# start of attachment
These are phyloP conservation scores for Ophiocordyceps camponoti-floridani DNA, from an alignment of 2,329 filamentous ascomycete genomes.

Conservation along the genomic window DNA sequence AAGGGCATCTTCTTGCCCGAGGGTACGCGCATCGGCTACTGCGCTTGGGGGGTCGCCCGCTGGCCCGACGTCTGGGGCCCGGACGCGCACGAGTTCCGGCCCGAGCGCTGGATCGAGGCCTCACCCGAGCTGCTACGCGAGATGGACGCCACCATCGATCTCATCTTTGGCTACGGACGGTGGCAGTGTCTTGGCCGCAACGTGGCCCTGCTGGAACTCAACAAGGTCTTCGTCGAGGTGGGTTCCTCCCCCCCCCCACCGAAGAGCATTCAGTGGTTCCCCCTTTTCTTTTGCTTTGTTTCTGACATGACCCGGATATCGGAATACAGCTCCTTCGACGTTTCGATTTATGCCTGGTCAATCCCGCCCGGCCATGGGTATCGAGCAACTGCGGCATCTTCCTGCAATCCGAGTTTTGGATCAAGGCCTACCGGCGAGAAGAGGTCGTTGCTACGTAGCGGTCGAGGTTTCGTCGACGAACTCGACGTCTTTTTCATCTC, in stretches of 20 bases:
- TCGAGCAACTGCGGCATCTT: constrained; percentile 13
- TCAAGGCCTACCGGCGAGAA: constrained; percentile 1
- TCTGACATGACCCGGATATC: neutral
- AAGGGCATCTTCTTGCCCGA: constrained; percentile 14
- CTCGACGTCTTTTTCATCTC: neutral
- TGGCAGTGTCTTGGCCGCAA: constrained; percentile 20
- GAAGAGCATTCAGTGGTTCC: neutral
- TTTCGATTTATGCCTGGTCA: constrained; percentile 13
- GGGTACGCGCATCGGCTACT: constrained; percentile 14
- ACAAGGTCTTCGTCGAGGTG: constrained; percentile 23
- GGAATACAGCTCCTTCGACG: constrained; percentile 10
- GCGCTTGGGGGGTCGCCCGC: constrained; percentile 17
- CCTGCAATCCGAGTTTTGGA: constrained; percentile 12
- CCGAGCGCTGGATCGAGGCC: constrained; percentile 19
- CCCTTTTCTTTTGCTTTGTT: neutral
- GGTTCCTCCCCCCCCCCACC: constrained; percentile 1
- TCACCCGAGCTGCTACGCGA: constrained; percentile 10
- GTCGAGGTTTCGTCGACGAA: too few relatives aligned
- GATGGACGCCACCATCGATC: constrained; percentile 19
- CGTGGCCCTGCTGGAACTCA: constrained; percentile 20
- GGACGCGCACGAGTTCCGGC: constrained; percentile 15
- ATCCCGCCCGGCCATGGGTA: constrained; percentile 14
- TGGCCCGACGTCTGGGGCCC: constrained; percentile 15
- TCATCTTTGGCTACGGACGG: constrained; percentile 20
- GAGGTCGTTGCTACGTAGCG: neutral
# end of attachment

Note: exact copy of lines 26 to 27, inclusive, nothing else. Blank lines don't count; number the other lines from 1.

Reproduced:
- TCATCTTTGGCTACGGACGG: constrained; percentile 20
- GAGGTCGTTGCTACGTAGCG: neutral